Louis Ortiz is in town to promote the documentary he is starring in entitled Bronx Obama, directed by Ryan Murdoch.  I'm off to interview him later today and hear more about his adventures from unemployed single father in the Bronx to impersonating one of the most famous individuals on the planet. And just how does Bronx Obama use his power? Guess we're going to find out after that interview...
the lab

Wednesday, November 12, 2014

Geeky Knitters Club

geeky knitters club inaugural session

One of the activities that I certainly enjoy most is knitting. If my life was unfettered to this system and allowed to beat its natural course, it would sound like this: Knit, read, write, knit, read write, knit read, write with a little bit of talking and eating here and there.
I learned to knit when I was pregnant and instantly fell in love with every aspect of it: from the needles to the various yarns, the colors, textures, the patterns, the free-style potential. The calm it offers my oftentimes much too hectic mind.  I love untangling skeins of yarn, and have spent many hours in silent meditation, even using pins and needles to unravel the finest of yarn. Yes, the love runs that deep.
I know that two of my foremothers earned their living through lace-making and oftentimes I find myself contemplating their lives: one in Trinidad, with a life of horse carts on a cocoa plantation, and the other in Canada- far away from home, only to succumb, family legend has it, to the draft - an interesting reference to the cold and perhaps racism.

One of the highlights in my recent trip to New York was being able to knit a blanket for the lovely Mia Pearl, a hat for Brook and Marie and a scarf for Clemenza (plus fingerless gloves which will be done soon!) One of the things I was resolved to do upon my return to Denmark and "project create new life" was to start a knitting group.

Saying I want to do something and actually doing it, can unfortunately become a complicated affair in the world of real life. While shielding off energetic attacks from the world of capital, I have to admit that even I grow weary. But I did it. And I couldn't have done it without them. Who is them?

I started my stint in education in Denmark at Copenhagen International School.  I met an amazing community of people there. In fact, I don't think I've ever expressed on this blog how cool many of the people I met there and worked with, be it teachers, staff and parents, have been and are.  It was while working at CIS that I wrote my first volume of poetry The Organist's Daughter . I can't even begin to list the many people there who I could honestly say I feel I have had some meaningful exchange with while working there - and lucky for me, I got to meet up with a few of them last evening.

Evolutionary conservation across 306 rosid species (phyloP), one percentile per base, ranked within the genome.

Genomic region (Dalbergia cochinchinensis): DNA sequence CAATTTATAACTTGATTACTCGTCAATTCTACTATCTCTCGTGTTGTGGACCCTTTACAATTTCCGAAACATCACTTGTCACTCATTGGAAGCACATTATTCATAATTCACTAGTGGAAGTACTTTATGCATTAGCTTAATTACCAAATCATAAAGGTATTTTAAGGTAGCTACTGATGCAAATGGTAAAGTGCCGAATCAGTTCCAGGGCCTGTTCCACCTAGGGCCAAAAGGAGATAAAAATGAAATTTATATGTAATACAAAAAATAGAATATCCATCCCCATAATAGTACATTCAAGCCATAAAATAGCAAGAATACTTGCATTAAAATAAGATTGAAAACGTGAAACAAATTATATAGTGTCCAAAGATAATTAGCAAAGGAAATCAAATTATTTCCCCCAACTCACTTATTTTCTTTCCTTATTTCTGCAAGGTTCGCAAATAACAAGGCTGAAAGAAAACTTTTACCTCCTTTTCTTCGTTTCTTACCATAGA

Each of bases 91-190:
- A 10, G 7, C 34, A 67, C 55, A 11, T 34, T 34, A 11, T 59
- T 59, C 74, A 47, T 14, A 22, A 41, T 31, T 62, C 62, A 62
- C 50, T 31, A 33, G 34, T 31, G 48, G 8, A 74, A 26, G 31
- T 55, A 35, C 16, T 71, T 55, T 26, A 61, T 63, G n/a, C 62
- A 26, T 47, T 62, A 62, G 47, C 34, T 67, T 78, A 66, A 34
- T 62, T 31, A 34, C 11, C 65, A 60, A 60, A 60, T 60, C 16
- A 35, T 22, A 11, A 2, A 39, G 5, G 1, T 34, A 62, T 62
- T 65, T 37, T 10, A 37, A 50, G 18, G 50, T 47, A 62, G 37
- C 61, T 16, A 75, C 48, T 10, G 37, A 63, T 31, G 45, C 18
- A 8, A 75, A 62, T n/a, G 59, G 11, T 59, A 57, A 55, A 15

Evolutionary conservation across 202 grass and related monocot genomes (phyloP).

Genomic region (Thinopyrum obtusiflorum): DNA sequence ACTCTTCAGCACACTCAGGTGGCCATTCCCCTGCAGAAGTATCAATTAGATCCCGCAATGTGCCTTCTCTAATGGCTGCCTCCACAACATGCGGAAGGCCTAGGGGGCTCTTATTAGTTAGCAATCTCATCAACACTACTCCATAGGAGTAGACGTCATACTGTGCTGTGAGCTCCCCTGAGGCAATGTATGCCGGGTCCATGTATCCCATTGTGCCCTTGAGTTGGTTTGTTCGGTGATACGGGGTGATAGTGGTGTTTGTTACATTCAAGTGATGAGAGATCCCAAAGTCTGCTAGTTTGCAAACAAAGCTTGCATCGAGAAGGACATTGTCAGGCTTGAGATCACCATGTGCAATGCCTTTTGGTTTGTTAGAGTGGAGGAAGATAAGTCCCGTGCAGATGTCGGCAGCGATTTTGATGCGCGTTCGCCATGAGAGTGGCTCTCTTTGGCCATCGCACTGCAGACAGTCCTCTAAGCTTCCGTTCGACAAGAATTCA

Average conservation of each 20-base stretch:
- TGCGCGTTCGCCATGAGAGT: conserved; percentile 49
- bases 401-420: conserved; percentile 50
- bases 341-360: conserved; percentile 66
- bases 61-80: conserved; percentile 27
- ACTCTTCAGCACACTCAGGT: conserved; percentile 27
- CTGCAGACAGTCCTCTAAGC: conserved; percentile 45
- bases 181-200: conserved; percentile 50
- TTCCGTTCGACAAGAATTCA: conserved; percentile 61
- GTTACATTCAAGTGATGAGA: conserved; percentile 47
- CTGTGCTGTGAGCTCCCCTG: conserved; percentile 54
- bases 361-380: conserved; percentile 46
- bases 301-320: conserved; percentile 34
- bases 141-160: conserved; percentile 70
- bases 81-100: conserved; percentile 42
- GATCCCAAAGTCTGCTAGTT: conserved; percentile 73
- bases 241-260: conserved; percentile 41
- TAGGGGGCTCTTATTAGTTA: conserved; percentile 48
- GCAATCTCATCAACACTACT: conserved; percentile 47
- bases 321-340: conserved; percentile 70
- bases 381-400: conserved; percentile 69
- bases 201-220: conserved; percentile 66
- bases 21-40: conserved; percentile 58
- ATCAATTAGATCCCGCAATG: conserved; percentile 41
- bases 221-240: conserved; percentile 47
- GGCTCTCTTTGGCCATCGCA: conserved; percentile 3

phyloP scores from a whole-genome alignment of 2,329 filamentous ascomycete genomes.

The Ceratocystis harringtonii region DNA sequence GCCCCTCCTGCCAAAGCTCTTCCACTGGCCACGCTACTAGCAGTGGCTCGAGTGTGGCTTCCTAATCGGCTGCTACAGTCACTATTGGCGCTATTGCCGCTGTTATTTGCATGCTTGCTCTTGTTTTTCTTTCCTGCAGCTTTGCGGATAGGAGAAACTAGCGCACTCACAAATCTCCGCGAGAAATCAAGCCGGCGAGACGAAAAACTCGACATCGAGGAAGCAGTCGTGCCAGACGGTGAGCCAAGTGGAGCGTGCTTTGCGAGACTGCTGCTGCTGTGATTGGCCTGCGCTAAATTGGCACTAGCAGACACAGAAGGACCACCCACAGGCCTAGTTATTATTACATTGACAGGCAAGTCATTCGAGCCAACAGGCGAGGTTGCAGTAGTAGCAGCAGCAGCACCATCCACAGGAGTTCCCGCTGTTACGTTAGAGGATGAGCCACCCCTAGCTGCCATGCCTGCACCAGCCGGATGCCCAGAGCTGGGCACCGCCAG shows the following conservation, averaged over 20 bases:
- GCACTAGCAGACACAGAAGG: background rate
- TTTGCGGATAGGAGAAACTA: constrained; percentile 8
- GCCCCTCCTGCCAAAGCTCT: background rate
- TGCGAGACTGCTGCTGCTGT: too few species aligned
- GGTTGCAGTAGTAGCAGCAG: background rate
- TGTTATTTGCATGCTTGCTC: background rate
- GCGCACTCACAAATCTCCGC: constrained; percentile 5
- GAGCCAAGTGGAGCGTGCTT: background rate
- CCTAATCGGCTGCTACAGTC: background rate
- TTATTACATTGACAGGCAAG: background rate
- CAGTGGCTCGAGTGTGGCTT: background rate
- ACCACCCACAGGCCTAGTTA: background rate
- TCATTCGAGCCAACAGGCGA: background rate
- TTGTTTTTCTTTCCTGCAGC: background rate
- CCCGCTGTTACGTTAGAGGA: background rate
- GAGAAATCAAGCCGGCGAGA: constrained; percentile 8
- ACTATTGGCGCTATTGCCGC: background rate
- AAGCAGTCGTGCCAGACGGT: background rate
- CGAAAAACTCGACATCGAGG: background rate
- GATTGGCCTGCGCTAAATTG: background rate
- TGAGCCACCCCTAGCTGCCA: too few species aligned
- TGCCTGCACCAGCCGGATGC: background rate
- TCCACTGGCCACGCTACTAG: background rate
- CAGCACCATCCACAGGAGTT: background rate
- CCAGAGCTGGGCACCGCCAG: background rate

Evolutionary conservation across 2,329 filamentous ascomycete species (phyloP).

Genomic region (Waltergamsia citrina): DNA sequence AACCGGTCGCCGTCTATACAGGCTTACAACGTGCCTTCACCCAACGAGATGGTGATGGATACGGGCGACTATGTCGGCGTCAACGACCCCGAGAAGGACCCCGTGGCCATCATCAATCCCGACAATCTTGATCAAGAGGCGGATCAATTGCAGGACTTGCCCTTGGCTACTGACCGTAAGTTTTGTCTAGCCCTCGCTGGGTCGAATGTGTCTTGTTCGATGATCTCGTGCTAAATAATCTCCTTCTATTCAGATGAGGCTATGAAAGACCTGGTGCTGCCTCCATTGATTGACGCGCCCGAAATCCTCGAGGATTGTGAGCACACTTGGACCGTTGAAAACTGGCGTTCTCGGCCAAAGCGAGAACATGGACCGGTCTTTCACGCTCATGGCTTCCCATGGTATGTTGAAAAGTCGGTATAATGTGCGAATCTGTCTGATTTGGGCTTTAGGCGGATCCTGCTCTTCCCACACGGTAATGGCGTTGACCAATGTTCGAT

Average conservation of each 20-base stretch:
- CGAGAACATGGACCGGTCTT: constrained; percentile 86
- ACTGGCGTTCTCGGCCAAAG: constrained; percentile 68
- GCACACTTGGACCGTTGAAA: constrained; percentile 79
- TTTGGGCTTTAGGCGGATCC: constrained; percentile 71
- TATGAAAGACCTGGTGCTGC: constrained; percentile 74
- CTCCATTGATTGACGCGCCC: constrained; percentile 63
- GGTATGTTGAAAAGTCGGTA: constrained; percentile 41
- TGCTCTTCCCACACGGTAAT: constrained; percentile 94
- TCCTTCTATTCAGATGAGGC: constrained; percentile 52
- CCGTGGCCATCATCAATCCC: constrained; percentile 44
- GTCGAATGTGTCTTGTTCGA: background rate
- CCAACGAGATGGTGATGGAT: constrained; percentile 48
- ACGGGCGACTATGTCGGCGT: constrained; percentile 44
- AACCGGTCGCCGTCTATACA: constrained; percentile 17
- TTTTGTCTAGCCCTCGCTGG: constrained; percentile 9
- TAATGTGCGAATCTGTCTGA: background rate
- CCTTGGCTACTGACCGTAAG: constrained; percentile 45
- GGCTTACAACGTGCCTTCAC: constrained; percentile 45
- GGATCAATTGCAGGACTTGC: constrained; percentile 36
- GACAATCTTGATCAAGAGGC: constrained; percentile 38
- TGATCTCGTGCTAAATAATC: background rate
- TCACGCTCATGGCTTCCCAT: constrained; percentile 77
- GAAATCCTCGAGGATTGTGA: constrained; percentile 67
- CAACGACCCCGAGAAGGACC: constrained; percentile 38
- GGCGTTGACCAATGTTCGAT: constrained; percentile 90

When I first timidly suggested on fb the creation of a knitting group a couple of weeks ago, I was curious as to who would respond. I mean, do people really have time to get tighter and knit? Although Denmark has a strong knitting culture and knitting groups abound, I haven't been able to get my act together to venture to one of the many yarn stores or library events. But I knew my next chapter of life in Copenhagen had to have something organized around yarn to ensure my happiness. Something along the lines of living life one stitch at a time kind of thing.

The group of women who responded and ended up meeting last night could not have better. There was Debbie M. who was kind enough to host the event in her cozy apartment.  Debbie was one of the first to respond to my call for yarn. Then there was Deena. Deena is from Hawaii and we've been hanging out for many years now.  I learn a lot about Hawaiin culture from Deena and together we have shared many a laugh and have supported each other's tenure here in Denmark, so very far away from home. Deena is an extraordinary storyteller whose stories are bejeweled with characters from the Filipines, Hawaii and Los Angeles.  Then there was Sarah - Sarah and I used to work together in a 3rd grade classroom, where she was the class teacher and I was the personal support of an extra-ordinay young boy named Brendan. This was about 10 years ago. Brendan was this rosy cheeked, dark-haired Irish-American boy who had an excellent musical ear and found sitting still to be akin to torture. It was one of the best jobs I ever had the chance to experience- hanging out with a kid whose perspective on life was so outside of the box was a treat for me.  Sarah and I shared many laughs and cultivated a deep and mutual respect for each other. It's because of Sarah that I am familiar with the northern English town of Wigan and her antics of growing up there in the 80s & 90s. Not only that, Sarah is perhaps one of the funniest women that I know.  While she was cracking me up last night I couldn't help but wonder, why has it taken me this long to get together with her? Two seconds with her is enough to get your stomach muscles going and you immediately begin to feel how silly taking anything too seriously can be.  Then there was Shabana and her lovely daughter A.  I first met Shabana many years ago when we were both studying Danish. I loved her from day one - her positivity and pro-activity in the midst of navigating life in Denmark was always a reason for my respect and adoration.  Aleena, her daughter, is 9 years old, and she was the perfect accompaniment to our evening.   It was super fun having her - and I look forward to knitting more bringing more kids on board. What I love about knitting with kids is to experience how eager they are to teach and help each other. It's a brilliant example of cooperative learning at its best. Another aspect about teaching knitting (or gardening, or building or any other hands-on, holistically engaging exercise) is that the kids LOVE to do it and so teaching it is a BREEZE.  The students learn quickly about patience, follow-through, and the reward of bringing something to completion.  Nina, my friend from the airplane, was also an eager participant and thanks to all these wonderful women (and young lady) - the Geeky Knitters Club has become a reality!